Diane Abbott takes aim at ‘vicious’ Tories as she reveals election struggle with type 2 diabetes
Diane Abbott has spoken of how her type 2 diabetes went “out of control” during the election campaign and forced her to take a break from frontline politics.
In her first interview since stepping back from the campaign due to illness Ms Abbott said she was managing her condition, which she revealed she was diagnosed with two years ago, and is ready to return to work.
She was temporarily replaced as Shadow Home Secretary by Lyn Brown following a bruising interview on Sky News over details of a security report.
Ms Abbott, who was subject to ridicule for some of her media appearances in the run up to 8 June, also accused the Tories of undertaking the most vicious and negative campaign she had ever experienced.
Speaking to the Guardian, she said: “During the election campaign, everything went crazy – and the diabetes was out of control, the blood sugar was out of control.”
After her brother listened to her interviews, including her grilling on LBC radio over police numbers, he got in touch with Ms Abbott expressing concern, she told the paper.
“He said ‘that is not Diane’, because ever since I’ve been a child I’ve had a great memory for figures, and he said he knew it was my blood sugar and gave me a lecture about eating and having glucose tablets.”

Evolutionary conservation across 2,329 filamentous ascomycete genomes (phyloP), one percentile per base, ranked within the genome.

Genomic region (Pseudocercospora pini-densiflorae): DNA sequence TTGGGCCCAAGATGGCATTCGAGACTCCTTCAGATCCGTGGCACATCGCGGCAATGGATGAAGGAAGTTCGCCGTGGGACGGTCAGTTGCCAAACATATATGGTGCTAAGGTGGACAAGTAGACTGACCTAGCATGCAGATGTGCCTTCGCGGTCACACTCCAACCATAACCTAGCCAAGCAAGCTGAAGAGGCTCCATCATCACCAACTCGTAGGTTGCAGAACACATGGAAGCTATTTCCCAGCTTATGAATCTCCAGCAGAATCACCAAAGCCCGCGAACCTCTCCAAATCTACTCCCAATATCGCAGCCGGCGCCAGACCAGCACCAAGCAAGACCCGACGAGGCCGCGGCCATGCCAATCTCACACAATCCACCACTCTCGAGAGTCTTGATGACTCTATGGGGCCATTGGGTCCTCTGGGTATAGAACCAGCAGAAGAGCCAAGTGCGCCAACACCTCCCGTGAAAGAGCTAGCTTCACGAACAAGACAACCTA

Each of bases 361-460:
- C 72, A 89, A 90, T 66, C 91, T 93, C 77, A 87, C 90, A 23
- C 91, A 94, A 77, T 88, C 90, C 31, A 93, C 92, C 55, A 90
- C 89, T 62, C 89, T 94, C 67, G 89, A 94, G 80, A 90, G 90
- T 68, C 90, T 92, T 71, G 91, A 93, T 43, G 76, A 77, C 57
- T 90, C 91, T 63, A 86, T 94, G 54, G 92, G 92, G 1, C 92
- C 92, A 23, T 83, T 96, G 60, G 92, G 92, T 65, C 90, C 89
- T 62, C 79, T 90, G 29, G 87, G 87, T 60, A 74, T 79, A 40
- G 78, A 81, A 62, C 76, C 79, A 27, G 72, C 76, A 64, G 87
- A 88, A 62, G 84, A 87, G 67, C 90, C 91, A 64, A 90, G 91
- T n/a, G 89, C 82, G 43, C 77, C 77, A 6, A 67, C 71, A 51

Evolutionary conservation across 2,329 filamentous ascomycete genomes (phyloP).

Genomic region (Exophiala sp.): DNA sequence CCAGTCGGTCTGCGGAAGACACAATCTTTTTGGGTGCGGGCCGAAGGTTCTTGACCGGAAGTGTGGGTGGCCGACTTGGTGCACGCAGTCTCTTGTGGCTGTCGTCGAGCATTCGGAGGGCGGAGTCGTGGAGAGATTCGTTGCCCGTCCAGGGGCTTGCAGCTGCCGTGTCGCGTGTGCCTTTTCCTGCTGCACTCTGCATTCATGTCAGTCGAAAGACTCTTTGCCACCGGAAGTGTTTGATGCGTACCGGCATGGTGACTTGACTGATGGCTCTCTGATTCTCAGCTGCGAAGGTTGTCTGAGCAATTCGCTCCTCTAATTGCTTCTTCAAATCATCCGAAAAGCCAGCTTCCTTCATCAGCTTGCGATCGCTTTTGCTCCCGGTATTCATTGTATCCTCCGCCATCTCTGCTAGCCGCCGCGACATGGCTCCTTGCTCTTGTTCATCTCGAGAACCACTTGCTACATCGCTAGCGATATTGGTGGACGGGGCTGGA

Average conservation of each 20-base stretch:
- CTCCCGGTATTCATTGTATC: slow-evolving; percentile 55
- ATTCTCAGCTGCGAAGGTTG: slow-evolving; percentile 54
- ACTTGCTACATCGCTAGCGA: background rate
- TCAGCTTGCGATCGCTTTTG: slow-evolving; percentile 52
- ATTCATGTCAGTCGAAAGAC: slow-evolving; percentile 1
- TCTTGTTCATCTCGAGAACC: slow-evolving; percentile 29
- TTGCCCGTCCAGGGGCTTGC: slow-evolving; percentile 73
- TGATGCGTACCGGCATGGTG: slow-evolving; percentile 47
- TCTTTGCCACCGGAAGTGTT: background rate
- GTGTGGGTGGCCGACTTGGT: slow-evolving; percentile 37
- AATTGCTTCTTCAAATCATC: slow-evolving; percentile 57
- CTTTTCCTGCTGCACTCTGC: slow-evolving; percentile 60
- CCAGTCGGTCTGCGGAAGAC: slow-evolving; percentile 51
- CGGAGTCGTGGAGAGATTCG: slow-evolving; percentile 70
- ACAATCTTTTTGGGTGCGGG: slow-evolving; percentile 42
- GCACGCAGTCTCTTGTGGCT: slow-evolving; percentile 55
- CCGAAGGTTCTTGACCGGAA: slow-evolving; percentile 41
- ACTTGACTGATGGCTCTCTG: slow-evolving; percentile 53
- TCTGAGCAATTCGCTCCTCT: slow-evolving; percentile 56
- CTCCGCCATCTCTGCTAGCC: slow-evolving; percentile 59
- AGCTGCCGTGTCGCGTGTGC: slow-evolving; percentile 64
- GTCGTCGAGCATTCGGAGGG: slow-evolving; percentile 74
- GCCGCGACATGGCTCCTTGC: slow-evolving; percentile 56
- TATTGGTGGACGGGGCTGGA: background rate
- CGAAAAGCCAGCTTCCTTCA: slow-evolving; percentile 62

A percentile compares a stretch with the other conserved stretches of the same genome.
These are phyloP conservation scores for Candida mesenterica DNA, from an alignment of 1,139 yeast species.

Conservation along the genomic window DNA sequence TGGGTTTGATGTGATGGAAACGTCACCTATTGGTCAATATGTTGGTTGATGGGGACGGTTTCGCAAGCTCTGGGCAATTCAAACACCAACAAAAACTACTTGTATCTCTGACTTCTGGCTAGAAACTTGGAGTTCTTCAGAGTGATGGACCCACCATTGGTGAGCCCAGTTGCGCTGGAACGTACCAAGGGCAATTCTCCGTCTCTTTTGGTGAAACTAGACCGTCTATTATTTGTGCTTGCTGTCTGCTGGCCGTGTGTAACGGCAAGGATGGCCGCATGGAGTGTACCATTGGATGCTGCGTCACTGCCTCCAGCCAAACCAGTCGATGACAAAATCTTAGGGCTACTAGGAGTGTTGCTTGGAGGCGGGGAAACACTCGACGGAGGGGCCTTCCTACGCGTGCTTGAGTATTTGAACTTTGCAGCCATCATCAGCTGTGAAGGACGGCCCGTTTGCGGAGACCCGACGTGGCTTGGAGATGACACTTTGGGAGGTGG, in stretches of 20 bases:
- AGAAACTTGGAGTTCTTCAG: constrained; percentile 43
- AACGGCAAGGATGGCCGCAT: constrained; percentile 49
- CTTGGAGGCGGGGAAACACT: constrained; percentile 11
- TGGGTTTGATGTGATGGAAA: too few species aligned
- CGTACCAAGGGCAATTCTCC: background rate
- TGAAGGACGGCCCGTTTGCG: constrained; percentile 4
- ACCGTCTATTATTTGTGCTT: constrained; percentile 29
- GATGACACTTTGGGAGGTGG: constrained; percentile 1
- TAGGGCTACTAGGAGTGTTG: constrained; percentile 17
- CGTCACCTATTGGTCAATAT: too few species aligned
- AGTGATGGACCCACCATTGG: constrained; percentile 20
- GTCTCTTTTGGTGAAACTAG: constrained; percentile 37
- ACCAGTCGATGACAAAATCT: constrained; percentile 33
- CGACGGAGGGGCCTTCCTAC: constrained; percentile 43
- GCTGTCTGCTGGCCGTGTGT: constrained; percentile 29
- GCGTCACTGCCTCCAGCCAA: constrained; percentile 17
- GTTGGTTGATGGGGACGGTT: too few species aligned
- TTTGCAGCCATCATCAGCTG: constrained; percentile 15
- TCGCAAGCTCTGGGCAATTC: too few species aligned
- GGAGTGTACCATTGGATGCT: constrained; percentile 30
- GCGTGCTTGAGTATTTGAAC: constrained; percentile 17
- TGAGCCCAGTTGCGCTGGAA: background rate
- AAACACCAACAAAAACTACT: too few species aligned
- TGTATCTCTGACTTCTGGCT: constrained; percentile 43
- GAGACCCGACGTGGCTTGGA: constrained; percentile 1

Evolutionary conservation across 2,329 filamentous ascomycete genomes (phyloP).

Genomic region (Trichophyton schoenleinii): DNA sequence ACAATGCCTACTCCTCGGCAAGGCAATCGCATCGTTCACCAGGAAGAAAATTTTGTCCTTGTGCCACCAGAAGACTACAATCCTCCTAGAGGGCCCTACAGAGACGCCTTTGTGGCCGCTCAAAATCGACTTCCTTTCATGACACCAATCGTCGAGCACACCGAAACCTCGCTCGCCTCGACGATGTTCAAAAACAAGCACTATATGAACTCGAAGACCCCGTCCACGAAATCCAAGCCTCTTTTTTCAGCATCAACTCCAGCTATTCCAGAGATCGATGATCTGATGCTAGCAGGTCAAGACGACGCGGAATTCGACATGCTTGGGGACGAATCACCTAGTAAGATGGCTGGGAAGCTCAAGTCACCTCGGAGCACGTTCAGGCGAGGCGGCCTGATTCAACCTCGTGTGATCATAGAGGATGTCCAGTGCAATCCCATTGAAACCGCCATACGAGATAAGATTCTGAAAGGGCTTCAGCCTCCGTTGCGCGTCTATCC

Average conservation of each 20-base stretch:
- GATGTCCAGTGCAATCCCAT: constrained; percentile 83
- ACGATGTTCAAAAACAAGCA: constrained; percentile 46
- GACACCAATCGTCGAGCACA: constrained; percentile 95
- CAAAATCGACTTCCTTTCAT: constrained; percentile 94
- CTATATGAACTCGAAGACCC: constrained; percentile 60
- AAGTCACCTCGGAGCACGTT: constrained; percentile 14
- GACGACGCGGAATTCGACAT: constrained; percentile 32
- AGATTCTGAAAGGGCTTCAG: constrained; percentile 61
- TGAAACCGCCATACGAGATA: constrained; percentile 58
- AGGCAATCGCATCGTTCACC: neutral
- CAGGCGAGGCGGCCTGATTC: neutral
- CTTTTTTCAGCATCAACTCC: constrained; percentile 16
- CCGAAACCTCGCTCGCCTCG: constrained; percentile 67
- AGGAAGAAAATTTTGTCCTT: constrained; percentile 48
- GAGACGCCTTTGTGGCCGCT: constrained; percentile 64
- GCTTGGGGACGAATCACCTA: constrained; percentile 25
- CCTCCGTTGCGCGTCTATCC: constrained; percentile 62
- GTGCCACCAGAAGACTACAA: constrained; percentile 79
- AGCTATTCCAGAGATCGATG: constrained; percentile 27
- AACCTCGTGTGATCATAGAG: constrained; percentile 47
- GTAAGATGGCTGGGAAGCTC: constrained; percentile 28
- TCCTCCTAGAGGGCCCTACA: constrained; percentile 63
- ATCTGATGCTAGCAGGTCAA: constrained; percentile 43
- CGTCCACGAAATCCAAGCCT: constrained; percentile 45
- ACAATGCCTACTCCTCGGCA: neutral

She added: “It is a condition you can manage. I am doing that now and I feel ready to get back to work.”
Ms Abbott also turned her sights on the Tory campaign strategy lodged against her, claiming that she was clearly part of Australian strategist Lynton Crosby's "grid".
“The first time I became aware that I was a target of a national campaign was when people in marginals in the north were WhatsApping me to say there were ad vans talking about me, with a picture of me and Jeremy on,” she said.
“Then there were these targeted Facebook ads. There was one which was a mashup ad which made it sound as if I supported al-Qaida. We did contemplate taking legal action…
“It was literally fake news.”
She said “yes” when asked if it was the most vicious election campaign she had ever experienced, adding: “The Tories need to explain why they singled me out. It felt terrible, it felt awful – you felt you were in a kind of vortex – as I became aware of what was happening – the Facebook ads, the Tories name-dropping me for no reason.”
A Tory source told the Guardian: “Was her response to ‘vicious’ campaigning also in response to whether Labour were vicious? Or did that not get asked? As the prime minister said, we wish her well with her health; no one knows more about the difficulties of diabetes than the prime minister.”
The source added: "It was legitimate in a campaign to point out weaknesses in the opposition’s front bench.
“Was her performance in the campaign a result of ill health? Not for me to speculate. Is her voting record legitimate grounds for discussion? Of course it is.”